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Posts tagged with "photography"

Adobe Announces Major Updates to Fresco and Photoshop for iPad

Source: Adobe.

Source: Adobe.

Today, Adobe announced substantial updates to Fresco, its drawing and painting app for the iPhone and iPad, and its image editor, Photoshop for iPad. I haven’t had a chance to spend much time with these updates yet, but based on Adobe’s announcement, the changes promise to be among the most significant releases yet.

Source: Adobe.

Source: Adobe.

Fresco is adding a magic wand selection tool that allows selections to be made based on color. A slider adjusts the color that defines the selection, which gives artists fine-grained control over what is selected. As with magic wand tools in other Adobe products, the purpose of the new tool is to eliminate tedious manual selection methods where possible.

Source: Adobe.

Source: Adobe.

The app has also added a liquify tool that blends colors on Fresco’s canvas as though they were paint. Liquify, which is part of the Transform set of tools, allows users to push, pull, and mix adjacent colors in a way that looks quite natural in Adobe’s demonstrations.

Fresco first added tools that brought compositions to life with motion last year. Today’s update adds the ability to adjust the opacity of motion frames from the Frames action menu and move, resize, and rotate motion paths. Fresco’s update includes several other new features, including a recent brushes list, new vector manga brushes, and the ability to define reference layers, a handy way to separate line work from color fill work, and capture a perspective grid from an imported image.

Source: Adobe.

Source: Adobe.

The Photoshop update has added a new AI-based Content-Aware Fill tool that can use surrounding parts of an image to remove and fill unwanted sections of an image with a single tap. Content-Aware Fill is one of the marquee Photoshop features on the Mac, so it’s nice to see it added to the iPad now too. The app has also added a single-tap background removal and replacement tool, which relies on Adobe’s Select Subject technology.

Source: Adobe.

Source: Adobe.

To make quick adjustments to an image, Adobe has introduced auto-tone, color, and contrast tools to Photoshop too. Adobe says these are three of the most frequent actions taken by users on the desktop, so bringing them to the iPad should make it a much more attractive platform for editing images. Adobe’s font browser with over 20,000 fonts is available on Photoshop for iPad too.

I continue to be impressed with the pace at which Adobe apps, but especially Fresco and Photoshop, are advancing on the iPad. Both have grown into some of the most sophisticated iPad apps available and feel natural and native to the platform in the way they implement the equivalent of desktop features on the iPad.

Fresco and Photoshop are available as free downloads on the App Store and offer In-App Purchases to unlock certain features.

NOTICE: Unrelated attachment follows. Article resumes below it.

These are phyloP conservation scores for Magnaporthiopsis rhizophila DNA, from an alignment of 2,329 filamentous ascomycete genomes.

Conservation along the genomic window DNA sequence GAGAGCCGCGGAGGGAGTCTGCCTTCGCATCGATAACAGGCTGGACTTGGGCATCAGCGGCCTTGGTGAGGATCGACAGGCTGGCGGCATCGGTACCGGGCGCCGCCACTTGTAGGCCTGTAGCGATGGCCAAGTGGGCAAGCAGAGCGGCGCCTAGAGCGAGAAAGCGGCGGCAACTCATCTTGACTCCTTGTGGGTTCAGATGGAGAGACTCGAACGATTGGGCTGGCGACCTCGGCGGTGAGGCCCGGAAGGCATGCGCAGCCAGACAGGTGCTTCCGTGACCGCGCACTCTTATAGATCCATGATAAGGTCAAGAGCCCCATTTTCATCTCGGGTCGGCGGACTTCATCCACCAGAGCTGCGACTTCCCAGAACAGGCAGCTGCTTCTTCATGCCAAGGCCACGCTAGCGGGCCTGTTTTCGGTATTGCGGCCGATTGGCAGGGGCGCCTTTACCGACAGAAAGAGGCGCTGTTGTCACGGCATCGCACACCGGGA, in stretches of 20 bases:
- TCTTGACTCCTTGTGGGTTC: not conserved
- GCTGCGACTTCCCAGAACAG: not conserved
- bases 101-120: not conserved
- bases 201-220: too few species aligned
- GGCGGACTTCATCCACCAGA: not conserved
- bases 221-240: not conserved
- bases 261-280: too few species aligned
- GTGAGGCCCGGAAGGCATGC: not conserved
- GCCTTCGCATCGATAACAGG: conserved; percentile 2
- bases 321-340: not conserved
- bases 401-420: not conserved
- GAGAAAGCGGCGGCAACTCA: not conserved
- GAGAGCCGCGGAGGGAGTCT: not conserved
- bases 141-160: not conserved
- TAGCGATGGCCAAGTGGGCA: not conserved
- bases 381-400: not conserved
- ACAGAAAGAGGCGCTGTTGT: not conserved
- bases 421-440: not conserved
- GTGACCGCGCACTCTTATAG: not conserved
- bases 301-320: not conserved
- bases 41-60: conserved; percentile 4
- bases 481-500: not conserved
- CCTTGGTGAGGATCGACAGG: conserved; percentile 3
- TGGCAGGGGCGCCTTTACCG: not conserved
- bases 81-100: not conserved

Apple Announces Winners of Its Shot on iPhone Macro Challenge

In January, Apple announced what has become its annual ‘Shot on iPhone’ photography contest. This year, the challenge presented to photographers was to take macro shots using the iPhone 13 Pro and iPhone 13 Pro Max. Here’s what Apple has to say about the winners:

Today, Apple is announcing the 10 winners who highlight the global and diverse community of iPhone photographers, with finalists from China, Hungary, India, Italy, Spain, Thailand, and the US. Their stunning images will be featured on apple.com, on Apple’s Instagram (@apple), and on billboards in select cities.

The winning images were picked by a panel of expert photographers that included Anand Varma, Apeksha Maker, Peter McKinnon, Paddy Chao, Yik Keat Lee, Arem Duplessis, Billy Sorrentino, Della Huff, Kaiann Drance, and Pamela Chen.

The image above, ‘Strawberry in Soda’ by Ashley Lee, was taken in San Francisco and is my personal favorite. The photo’s bright colors and the crisp bubbles offset against a dark background convey an energy that really sets it apart. Every photo picked by the judges is unique and stunning in its own way, though, so be sure to check out the winners in Apple’s press release and be on the lookout for them on Apple’s Instagram account and on billboards.


Pixelmator Pro 2.4 Adds New Color Adjustment and Effects Layers, Plus 200+ Vector Images

Source: Pixelmator.

Source: Pixelmator.

Pixelmator Pro 2.4, the photo and image editor for Mac, was released today with two new layer types, a redesigned layers sidebar, and over 200 built-in vector images.

Today’s addition of color adjustment and effects layers adds new flexibility to Pixelmator Pro that should simplify the creation of more complex layered projects. According to Simonas Bastys, lead developer at the Pixelmator Team:

One of the things that users love most about Pixelmator Pro is how it makes advanced layer-based image editing incredibly easy. And with the addition of color adjustments and effects layers, layer-based editing in Pixelmator Pro becomes even more powerful, enabling all-new workflows, such as advanced selective editing of photos.

I haven’t had a need for Pixelmator Pro’s new layers yet, but the possibilities are intriguing and something I plan to spend some time experimenting with more in the weeks ahead.

Adding new layer types to an image.

Adding new layer types to an image.

Pixelmator Pro has expanded well beyond photo editing to become a full-blown design tool. With today’s update, the app adds over 200 vector images designed by artists that can be incorporated into design projects using the app’s Shapes tool. The collection includes all sorts of shapes and symbols, along with categories like science and activities.